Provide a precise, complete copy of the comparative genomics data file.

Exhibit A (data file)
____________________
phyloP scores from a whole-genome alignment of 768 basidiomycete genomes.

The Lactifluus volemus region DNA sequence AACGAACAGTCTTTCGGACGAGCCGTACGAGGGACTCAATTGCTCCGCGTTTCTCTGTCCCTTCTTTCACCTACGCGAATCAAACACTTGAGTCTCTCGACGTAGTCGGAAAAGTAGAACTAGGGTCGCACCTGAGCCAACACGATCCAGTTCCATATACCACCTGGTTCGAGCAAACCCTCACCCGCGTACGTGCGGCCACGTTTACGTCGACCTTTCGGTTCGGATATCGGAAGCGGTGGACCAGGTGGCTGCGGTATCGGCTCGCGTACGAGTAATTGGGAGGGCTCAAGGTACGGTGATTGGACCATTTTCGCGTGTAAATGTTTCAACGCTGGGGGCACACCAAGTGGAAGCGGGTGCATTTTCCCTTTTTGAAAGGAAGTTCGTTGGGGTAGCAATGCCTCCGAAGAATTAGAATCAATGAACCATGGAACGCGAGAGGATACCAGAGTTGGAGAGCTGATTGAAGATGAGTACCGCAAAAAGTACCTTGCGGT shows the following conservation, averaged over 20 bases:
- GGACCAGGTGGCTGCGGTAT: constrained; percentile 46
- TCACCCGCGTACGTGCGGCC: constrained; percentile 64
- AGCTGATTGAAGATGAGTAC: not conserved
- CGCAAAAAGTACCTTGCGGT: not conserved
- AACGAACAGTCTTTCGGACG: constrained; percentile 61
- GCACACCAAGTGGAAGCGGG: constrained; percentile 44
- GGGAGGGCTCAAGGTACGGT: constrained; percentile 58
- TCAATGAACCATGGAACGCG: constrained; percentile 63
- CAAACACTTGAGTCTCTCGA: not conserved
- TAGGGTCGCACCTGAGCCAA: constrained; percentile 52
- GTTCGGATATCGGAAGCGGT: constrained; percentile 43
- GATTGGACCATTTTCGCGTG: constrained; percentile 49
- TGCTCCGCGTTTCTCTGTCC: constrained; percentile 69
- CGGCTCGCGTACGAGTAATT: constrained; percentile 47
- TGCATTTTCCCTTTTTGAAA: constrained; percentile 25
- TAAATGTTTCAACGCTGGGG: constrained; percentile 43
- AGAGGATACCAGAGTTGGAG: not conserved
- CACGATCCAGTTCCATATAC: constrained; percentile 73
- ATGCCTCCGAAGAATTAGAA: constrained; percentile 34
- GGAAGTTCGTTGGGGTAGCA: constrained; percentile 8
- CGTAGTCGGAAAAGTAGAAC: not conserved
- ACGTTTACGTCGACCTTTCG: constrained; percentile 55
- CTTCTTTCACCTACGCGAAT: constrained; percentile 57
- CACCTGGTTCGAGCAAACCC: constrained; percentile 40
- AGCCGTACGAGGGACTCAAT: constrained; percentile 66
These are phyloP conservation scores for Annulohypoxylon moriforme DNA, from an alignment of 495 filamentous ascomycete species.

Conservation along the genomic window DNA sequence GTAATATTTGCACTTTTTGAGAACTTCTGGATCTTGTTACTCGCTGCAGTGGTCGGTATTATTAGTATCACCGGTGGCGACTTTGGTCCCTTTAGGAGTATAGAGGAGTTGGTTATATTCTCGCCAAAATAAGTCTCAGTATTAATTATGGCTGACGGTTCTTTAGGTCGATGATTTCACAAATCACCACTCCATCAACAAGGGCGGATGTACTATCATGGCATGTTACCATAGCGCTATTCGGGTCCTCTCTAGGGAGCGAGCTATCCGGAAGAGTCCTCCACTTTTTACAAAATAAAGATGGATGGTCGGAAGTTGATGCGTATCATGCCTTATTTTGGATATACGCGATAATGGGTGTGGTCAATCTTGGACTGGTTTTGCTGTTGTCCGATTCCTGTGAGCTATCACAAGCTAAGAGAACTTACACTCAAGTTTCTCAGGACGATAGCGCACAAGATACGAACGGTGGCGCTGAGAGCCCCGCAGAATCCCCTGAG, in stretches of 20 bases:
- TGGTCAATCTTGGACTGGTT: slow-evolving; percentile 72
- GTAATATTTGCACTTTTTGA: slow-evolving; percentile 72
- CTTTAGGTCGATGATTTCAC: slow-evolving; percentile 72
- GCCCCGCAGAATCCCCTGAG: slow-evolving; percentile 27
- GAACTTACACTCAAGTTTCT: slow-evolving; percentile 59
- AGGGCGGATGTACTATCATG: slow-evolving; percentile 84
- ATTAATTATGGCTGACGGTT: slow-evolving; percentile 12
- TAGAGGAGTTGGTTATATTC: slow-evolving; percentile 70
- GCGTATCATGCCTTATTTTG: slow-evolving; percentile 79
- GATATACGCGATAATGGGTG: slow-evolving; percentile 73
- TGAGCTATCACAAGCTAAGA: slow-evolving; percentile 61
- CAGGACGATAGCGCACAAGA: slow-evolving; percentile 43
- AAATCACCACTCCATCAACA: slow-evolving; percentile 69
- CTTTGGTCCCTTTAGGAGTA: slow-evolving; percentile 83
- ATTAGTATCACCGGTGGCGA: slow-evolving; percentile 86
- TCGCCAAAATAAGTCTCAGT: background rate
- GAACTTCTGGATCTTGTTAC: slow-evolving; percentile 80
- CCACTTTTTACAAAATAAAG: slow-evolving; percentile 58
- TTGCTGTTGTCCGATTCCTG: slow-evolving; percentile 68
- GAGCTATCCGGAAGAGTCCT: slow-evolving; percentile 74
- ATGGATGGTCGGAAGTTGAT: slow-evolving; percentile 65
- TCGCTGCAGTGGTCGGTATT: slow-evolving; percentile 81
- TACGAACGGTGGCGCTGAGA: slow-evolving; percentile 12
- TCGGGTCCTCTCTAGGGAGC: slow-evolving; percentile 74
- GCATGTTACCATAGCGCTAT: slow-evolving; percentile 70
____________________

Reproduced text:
phyloP scores from a whole-genome alignment of 768 basidiomycete genomes.

The Lactifluus volemus region DNA sequence AACGAACAGTCTTTCGGACGAGCCGTACGAGGGACTCAATTGCTCCGCGTTTCTCTGTCCCTTCTTTCACCTACGCGAATCAAACACTTGAGTCTCTCGACGTAGTCGGAAAAGTAGAACTAGGGTCGCACCTGAGCCAACACGATCCAGTTCCATATACCACCTGGTTCGAGCAAACCCTCACCCGCGTACGTGCGGCCACGTTTACGTCGACCTTTCGGTTCGGATATCGGAAGCGGTGGACCAGGTGGCTGCGGTATCGGCTCGCGTACGAGTAATTGGGAGGGCTCAAGGTACGGTGATTGGACCATTTTCGCGTGTAAATGTTTCAACGCTGGGGGCACACCAAGTGGAAGCGGGTGCATTTTCCCTTTTTGAAAGGAAGTTCGTTGGGGTAGCAATGCCTCCGAAGAATTAGAATCAATGAACCATGGAACGCGAGAGGATACCAGAGTTGGAGAGCTGATTGAAGATGAGTACCGCAAAAAGTACCTTGCGGT shows the following conservation, averaged over 20 bases:
- GGACCAGGTGGCTGCGGTAT: constrained; percentile 46
- TCACCCGCGTACGTGCGGCC: constrained; percentile 64
- AGCTGATTGAAGATGAGTAC: not conserved
- CGCAAAAAGTACCTTGCGGT: not conserved
- AACGAACAGTCTTTCGGACG: constrained; percentile 61
- GCACACCAAGTGGAAGCGGG: constrained; percentile 44
- GGGAGGGCTCAAGGTACGGT: constrained; percentile 58
- TCAATGAACCATGGAACGCG: constrained; percentile 63
- CAAACACTTGAGTCTCTCGA: not conserved
- TAGGGTCGCACCTGAGCCAA: constrained; percentile 52
- GTTCGGATATCGGAAGCGGT: constrained; percentile 43
- GATTGGACCATTTTCGCGTG: constrained; percentile 49
- TGCTCCGCGTTTCTCTGTCC: constrained; percentile 69
- CGGCTCGCGTACGAGTAATT: constrained; percentile 47
- TGCATTTTCCCTTTTTGAAA: constrained; percentile 25
- TAAATGTTTCAACGCTGGGG: constrained; percentile 43
- AGAGGATACCAGAGTTGGAG: not conserved
- CACGATCCAGTTCCATATAC: constrained; percentile 73
- ATGCCTCCGAAGAATTAGAA: constrained; percentile 34
- GGAAGTTCGTTGGGGTAGCA: constrained; percentile 8
- CGTAGTCGGAAAAGTAGAAC: not conserved
- ACGTTTACGTCGACCTTTCG: constrained; percentile 55
- CTTCTTTCACCTACGCGAAT: constrained; percentile 57
- CACCTGGTTCGAGCAAACCC: constrained; percentile 40
- AGCCGTACGAGGGACTCAAT: constrained; percentile 66
These are phyloP conservation scores for Annulohypoxylon moriforme DNA, from an alignment of 495 filamentous ascomycete species.

Conservation along the genomic window DNA sequence GTAATATTTGCACTTTTTGAGAACTTCTGGATCTTGTTACTCGCTGCAGTGGTCGGTATTATTAGTATCACCGGTGGCGACTTTGGTCCCTTTAGGAGTATAGAGGAGTTGGTTATATTCTCGCCAAAATAAGTCTCAGTATTAATTATGGCTGACGGTTCTTTAGGTCGATGATTTCACAAATCACCACTCCATCAACAAGGGCGGATGTACTATCATGGCATGTTACCATAGCGCTATTCGGGTCCTCTCTAGGGAGCGAGCTATCCGGAAGAGTCCTCCACTTTTTACAAAATAAAGATGGATGGTCGGAAGTTGATGCGTATCATGCCTTATTTTGGATATACGCGATAATGGGTGTGGTCAATCTTGGACTGGTTTTGCTGTTGTCCGATTCCTGTGAGCTATCACAAGCTAAGAGAACTTACACTCAAGTTTCTCAGGACGATAGCGCACAAGATACGAACGGTGGCGCTGAGAGCCCCGCAGAATCCCCTGAG, in stretches of 20 bases:
- TGGTCAATCTTGGACTGGTT: slow-evolving; percentile 72
- GTAATATTTGCACTTTTTGA: slow-evolving; percentile 72
- CTTTAGGTCGATGATTTCAC: slow-evolving; percentile 72
- GCCCCGCAGAATCCCCTGAG: slow-evolving; percentile 27
- GAACTTACACTCAAGTTTCT: slow-evolving; percentile 59
- AGGGCGGATGTACTATCATG: slow-evolving; percentile 84
- ATTAATTATGGCTGACGGTT: slow-evolving; percentile 12
- TAGAGGAGTTGGTTATATTC: slow-evolving; percentile 70
- GCGTATCATGCCTTATTTTG: slow-evolving; percentile 79
- GATATACGCGATAATGGGTG: slow-evolving; percentile 73
- TGAGCTATCACAAGCTAAGA: slow-evolving; percentile 61
- CAGGACGATAGCGCACAAGA: slow-evolving; percentile 43
- AAATCACCACTCCATCAACA: slow-evolving; percentile 69
- CTTTGGTCCCTTTAGGAGTA: slow-evolving; percentile 83
- ATTAGTATCACCGGTGGCGA: slow-evolving; percentile 86
- TCGCCAAAATAAGTCTCAGT: background rate
- GAACTTCTGGATCTTGTTAC: slow-evolving; percentile 80
- CCACTTTTTACAAAATAAAG: slow-evolving; percentile 58
- TTGCTGTTGTCCGATTCCTG: slow-evolving; percentile 68
- GAGCTATCCGGAAGAGTCCT: slow-evolving; percentile 74
- ATGGATGGTCGGAAGTTGAT: slow-evolving; percentile 65
- TCGCTGCAGTGGTCGGTATT: slow-evolving; percentile 81
- TACGAACGGTGGCGCTGAGA: slow-evolving; percentile 12
- TCGGGTCCTCTCTAGGGAGC: slow-evolving; percentile 74
- GCATGTTACCATAGCGCTAT: slow-evolving; percentile 70